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Conference Report: The Humanization of Health Sciences through Innovation in Health Professions Education

Brocher Foundation, May 2016

Introduction

This three-day event took place at the Brocher Foundation Institute, Geneva, from May 17-20 2016, and was generously funded by a Brocher Foundation award. The organising team included Berna Gerber, Thomas Cousins, and Lizahn Cloete (Stellenbosch University), Megan Wainwright (University of Cape Town), Michelle Pentecost (University of Oxford), Ferdinand Mukumbang (University of the Western …

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After the End of Ebola

This article is part of the series:

Ebola_picture

When the international teams began closing the Ebola Treatment Centres (ETCs) in Sierra Leone, Liberia and Guinea this signalled the end of Ebola for many people. As researchers, NGO employees, and an array of personnel from across the globe said their good-byes to local staff, packed their bags, checked out of their hotel rooms and flew home, reflections on their …

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The Limits of Rations and Cash for Food Programs: Food Related Illness in The Gihembe Refugee Camp

An elderly woman, whom I will call Mama Solange, walks the narrow, muddy pathway between her home and the neighbors compound in the refugee camp. She takes me for a humanitarian aid worker, or perhaps just for someone new to direct her complaints. Cupping maize in her outstretched hands, she looks at me, shakes her head silently and spits to …

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Humanitarianism in the Anthropocene

The decade has been conceptually rich for anthropologists. From multi-species ethnography to the practice of care, the past several years have seen a flourish of analytical concepts and theoretical preoccupations. Two key developments among these emergent and often-interlinked topics are anthropology’s focus on international humanitarianism and the Anthropocene. To date these two important research streams have not been linked. This …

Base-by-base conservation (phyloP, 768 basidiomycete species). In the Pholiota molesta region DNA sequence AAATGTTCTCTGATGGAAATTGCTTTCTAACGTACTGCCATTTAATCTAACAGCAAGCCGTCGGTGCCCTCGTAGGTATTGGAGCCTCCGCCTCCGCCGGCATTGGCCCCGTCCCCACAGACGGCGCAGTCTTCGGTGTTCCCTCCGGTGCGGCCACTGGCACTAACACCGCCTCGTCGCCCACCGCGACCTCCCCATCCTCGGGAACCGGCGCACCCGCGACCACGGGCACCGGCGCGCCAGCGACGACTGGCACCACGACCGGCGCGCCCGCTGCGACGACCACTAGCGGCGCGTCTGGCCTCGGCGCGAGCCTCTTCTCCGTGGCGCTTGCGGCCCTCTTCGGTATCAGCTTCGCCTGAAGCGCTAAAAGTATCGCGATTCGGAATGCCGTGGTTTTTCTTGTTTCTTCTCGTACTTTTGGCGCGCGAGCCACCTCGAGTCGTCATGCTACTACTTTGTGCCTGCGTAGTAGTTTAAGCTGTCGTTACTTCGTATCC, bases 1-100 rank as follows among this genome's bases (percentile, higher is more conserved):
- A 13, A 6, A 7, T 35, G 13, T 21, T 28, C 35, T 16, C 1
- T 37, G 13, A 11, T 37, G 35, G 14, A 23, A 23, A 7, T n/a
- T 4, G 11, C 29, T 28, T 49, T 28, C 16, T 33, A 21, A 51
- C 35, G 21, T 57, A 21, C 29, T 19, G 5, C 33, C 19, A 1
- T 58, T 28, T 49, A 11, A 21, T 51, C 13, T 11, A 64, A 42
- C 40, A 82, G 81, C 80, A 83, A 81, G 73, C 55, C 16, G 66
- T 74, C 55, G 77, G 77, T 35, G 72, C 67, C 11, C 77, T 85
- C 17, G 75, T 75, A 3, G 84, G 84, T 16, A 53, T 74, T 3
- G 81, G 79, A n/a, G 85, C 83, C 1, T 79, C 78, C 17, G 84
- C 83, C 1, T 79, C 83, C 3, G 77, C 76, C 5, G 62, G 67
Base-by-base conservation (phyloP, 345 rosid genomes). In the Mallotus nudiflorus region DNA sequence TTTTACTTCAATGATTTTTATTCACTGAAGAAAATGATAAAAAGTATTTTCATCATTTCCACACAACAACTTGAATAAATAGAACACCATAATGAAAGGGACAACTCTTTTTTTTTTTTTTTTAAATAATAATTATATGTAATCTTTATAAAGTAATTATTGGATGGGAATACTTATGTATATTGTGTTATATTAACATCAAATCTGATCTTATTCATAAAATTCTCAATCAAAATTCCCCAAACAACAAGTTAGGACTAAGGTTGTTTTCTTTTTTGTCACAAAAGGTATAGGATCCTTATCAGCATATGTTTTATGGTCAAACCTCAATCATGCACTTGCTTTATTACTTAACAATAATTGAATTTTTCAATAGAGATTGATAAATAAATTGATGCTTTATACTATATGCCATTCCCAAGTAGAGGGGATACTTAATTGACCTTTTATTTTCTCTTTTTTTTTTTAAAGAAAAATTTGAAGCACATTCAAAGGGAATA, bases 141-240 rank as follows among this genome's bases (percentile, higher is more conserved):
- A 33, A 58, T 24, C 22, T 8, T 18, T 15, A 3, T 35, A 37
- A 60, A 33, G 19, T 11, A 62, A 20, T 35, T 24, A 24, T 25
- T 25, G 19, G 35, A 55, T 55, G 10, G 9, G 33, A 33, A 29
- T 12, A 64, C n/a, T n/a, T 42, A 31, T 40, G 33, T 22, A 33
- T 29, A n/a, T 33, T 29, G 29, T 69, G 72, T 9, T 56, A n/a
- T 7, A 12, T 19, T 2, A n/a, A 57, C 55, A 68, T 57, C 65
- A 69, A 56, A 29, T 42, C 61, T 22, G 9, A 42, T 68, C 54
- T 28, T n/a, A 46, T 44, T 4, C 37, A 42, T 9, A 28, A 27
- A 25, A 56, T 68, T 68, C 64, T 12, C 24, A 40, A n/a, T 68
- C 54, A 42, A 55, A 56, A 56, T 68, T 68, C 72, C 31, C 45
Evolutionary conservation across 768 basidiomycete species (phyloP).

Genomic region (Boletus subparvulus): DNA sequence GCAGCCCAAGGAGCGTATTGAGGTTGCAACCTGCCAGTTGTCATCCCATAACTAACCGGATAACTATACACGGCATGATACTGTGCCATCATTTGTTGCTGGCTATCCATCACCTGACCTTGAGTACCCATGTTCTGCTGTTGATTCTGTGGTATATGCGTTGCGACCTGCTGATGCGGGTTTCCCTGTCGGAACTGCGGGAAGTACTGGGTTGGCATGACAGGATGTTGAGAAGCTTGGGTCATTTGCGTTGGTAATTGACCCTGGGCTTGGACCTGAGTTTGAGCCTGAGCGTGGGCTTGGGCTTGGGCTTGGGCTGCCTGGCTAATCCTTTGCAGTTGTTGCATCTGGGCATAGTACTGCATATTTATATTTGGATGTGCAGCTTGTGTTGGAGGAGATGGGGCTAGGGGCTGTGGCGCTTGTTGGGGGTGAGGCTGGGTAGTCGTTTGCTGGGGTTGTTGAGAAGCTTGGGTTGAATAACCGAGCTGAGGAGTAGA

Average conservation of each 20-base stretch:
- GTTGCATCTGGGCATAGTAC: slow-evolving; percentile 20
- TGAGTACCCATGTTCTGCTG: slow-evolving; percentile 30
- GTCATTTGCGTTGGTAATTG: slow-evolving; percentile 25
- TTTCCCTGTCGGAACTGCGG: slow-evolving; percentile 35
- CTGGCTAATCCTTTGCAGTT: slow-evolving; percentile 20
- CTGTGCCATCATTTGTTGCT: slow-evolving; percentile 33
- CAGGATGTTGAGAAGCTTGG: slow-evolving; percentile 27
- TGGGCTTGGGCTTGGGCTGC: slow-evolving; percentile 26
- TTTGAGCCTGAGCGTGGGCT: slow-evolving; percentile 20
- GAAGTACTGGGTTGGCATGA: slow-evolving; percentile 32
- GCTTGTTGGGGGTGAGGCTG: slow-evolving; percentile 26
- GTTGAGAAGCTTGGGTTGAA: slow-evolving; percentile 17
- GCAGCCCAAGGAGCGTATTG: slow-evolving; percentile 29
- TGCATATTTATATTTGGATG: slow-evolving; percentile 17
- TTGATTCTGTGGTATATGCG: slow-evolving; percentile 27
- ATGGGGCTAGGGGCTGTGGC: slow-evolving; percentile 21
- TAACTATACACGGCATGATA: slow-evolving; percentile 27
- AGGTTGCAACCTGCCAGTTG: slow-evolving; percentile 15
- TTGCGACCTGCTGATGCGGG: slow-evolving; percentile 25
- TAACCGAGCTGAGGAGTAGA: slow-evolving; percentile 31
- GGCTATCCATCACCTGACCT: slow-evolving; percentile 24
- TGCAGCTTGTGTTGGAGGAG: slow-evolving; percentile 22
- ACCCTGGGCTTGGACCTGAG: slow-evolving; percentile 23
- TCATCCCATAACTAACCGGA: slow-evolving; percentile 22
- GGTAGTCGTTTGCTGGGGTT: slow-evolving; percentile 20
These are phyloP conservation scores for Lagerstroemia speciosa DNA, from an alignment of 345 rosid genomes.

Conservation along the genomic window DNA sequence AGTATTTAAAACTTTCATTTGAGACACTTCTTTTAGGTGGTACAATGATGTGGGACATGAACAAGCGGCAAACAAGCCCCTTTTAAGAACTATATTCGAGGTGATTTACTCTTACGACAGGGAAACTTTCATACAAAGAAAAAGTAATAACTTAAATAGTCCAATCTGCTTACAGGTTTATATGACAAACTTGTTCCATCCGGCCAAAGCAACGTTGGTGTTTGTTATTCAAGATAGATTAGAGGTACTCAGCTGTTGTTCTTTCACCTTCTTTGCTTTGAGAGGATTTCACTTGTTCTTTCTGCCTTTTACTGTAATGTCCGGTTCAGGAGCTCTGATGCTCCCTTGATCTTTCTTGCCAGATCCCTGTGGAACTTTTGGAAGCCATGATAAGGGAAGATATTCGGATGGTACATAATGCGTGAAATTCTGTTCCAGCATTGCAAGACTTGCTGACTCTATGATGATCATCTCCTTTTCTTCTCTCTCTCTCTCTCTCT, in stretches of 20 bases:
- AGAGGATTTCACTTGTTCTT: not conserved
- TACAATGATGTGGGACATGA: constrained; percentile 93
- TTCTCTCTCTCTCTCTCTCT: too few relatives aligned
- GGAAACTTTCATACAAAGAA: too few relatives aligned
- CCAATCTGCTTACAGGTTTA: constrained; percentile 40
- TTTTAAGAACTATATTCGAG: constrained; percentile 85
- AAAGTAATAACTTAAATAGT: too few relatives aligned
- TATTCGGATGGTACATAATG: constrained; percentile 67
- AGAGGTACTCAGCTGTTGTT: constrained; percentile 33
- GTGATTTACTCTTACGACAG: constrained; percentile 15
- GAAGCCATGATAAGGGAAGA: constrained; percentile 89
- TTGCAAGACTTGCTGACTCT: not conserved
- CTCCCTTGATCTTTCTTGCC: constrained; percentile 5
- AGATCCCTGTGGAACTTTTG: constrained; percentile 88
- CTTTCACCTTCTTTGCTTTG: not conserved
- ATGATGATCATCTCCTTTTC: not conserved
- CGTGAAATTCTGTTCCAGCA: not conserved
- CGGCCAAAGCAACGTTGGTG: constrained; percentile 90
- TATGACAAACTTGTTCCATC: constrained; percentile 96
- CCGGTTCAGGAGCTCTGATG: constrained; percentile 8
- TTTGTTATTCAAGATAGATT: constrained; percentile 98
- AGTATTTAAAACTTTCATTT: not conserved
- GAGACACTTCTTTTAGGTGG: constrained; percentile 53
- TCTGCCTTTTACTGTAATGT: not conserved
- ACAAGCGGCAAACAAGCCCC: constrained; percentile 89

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“As Americans, We Grieve”: Mass Shootings & Collective Trauma

“As Americans, we grieve…”[1]

Mass shootings in contemporary American society have emerged as events of profound political and cultural symbolism; indeed, the news media has often attributed to them the label of “crisis.”[2] They have a singular status in the modern American collective consciousness, one not occupied by other forms of violence. Mass shootings have attained this status, …

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The social framing of diagnoses and empathetic listening

The account that follows depicts a visit with my neurologist. The visit was one of many within a five-month period of navigating various medical spaces to get to the bottom of the illness that was ailing me. It speaks to the systemic and cultural dimensions of illness that threaten to undermine medical understandings, diagnosis and treatment, alongside personal narratives of …